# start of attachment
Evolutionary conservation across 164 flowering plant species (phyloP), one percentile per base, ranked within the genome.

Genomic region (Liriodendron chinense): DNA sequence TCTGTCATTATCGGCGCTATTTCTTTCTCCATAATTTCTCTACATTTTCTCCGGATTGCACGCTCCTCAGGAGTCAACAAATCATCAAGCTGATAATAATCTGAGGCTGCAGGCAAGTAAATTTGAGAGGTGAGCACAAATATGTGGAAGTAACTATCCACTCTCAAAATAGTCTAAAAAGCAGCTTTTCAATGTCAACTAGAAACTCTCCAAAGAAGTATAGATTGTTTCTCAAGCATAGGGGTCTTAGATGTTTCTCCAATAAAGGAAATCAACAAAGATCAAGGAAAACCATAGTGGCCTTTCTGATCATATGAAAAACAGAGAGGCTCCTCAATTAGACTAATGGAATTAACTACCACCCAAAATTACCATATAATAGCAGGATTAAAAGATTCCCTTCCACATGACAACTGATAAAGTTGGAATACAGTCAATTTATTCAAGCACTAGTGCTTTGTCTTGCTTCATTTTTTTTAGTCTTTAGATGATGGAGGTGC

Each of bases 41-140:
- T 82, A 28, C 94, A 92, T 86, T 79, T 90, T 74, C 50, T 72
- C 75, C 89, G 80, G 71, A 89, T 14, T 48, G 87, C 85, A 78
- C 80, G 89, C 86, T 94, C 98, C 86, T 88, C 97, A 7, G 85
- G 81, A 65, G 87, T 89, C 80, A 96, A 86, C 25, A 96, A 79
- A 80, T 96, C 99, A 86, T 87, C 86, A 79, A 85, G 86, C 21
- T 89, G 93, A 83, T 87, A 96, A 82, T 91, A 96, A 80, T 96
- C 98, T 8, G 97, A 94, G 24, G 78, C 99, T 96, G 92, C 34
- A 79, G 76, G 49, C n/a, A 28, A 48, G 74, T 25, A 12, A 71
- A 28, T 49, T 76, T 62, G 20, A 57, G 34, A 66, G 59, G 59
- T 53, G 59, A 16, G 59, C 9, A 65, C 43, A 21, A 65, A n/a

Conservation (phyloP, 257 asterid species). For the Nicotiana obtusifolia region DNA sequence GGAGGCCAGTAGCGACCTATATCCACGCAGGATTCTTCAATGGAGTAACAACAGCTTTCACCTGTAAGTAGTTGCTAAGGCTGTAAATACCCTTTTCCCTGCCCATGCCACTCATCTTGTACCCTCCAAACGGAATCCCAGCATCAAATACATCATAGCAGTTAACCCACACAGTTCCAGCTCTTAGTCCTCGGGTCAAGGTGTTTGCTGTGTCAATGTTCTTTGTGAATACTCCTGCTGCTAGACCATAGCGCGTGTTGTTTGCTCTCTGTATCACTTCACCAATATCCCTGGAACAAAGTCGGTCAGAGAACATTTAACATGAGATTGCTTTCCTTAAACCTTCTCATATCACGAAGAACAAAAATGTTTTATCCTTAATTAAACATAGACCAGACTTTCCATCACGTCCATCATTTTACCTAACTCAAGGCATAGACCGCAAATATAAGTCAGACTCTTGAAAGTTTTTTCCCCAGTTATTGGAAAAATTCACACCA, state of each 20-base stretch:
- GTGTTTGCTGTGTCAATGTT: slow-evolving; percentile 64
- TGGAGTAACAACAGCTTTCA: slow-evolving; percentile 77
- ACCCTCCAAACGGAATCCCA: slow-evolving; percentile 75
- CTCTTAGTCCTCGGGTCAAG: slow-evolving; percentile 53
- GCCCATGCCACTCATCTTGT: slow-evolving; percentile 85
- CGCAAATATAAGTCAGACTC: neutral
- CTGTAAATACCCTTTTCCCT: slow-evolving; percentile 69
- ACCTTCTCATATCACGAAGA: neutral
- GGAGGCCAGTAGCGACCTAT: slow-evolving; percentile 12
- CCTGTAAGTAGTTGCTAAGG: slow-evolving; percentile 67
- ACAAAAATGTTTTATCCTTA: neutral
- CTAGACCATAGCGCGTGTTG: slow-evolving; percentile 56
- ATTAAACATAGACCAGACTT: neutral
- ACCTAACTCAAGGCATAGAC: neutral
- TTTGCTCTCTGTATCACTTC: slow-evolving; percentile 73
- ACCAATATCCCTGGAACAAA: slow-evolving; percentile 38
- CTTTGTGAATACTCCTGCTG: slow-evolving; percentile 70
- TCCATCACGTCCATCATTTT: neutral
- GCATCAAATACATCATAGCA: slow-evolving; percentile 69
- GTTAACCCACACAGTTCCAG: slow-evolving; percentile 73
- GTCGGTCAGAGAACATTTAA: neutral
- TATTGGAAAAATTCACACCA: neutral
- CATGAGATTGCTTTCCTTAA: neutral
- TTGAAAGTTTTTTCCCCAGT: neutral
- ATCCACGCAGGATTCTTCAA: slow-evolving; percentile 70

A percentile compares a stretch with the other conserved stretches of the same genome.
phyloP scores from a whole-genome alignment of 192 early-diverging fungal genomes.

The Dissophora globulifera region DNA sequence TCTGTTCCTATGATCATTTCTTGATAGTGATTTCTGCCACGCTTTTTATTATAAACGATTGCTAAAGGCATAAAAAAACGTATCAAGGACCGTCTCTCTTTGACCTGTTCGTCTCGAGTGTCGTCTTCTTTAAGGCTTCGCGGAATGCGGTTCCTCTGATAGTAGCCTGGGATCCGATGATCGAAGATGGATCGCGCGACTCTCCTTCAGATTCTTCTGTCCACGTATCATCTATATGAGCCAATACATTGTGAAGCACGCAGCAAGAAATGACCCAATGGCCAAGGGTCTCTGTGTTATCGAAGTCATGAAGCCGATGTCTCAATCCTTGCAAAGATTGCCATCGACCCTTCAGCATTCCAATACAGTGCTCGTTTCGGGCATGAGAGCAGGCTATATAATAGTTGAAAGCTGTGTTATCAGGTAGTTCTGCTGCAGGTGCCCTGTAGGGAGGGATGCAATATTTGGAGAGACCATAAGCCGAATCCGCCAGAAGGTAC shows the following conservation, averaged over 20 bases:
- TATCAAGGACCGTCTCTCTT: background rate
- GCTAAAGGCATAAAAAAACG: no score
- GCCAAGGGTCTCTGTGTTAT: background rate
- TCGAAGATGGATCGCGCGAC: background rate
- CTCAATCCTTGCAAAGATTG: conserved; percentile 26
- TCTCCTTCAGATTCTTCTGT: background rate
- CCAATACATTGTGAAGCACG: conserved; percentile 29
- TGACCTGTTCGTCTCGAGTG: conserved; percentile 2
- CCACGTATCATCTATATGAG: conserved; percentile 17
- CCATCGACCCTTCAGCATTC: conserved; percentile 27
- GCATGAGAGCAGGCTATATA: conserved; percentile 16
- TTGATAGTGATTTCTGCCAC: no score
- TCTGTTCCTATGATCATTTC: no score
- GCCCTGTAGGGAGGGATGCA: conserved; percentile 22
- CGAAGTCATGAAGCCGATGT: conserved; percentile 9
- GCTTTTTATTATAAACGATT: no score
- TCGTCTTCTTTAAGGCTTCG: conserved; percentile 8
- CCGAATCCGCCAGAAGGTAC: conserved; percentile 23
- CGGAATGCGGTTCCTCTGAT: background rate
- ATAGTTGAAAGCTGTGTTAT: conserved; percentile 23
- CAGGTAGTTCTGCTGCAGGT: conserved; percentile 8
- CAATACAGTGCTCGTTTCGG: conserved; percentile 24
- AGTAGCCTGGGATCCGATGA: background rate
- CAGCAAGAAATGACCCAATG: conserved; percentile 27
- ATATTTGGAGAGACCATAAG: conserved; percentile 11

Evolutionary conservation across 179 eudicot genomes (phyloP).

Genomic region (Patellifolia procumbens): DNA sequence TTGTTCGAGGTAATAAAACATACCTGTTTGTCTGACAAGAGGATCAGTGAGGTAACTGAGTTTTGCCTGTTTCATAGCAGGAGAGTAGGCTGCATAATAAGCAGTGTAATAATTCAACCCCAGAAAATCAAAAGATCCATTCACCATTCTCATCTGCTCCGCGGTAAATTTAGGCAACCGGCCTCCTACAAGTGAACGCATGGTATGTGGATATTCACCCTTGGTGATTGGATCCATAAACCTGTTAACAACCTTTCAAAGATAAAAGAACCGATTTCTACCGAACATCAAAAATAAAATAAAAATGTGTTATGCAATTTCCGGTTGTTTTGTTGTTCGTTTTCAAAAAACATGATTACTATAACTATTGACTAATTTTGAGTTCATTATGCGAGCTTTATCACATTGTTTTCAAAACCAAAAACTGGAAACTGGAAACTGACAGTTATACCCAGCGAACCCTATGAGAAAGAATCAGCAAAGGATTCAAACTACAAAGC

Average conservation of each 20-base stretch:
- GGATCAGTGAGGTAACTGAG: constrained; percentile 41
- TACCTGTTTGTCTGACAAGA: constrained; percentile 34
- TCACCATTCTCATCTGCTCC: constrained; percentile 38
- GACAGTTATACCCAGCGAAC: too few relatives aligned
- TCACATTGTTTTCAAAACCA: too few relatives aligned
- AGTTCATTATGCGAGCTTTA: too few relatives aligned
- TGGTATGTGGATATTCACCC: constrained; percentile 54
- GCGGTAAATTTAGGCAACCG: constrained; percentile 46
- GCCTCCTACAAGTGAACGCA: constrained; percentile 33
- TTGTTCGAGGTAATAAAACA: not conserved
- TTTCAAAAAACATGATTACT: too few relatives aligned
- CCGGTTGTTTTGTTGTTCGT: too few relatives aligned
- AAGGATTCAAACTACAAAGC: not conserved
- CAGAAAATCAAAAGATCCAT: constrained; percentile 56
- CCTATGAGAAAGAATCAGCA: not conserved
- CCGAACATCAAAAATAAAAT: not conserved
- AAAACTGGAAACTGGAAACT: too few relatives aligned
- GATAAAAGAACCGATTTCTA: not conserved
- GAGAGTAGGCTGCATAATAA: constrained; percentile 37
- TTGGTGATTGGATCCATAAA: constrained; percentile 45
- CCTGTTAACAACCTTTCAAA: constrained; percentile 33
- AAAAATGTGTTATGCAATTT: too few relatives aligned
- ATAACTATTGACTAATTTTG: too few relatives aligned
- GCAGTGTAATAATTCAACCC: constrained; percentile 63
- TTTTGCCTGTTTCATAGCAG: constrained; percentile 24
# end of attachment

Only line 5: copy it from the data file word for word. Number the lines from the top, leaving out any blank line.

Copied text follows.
- C 75, C 89, G 80, G 71, A 89, T 14, T 48, G 87, C 85, A 78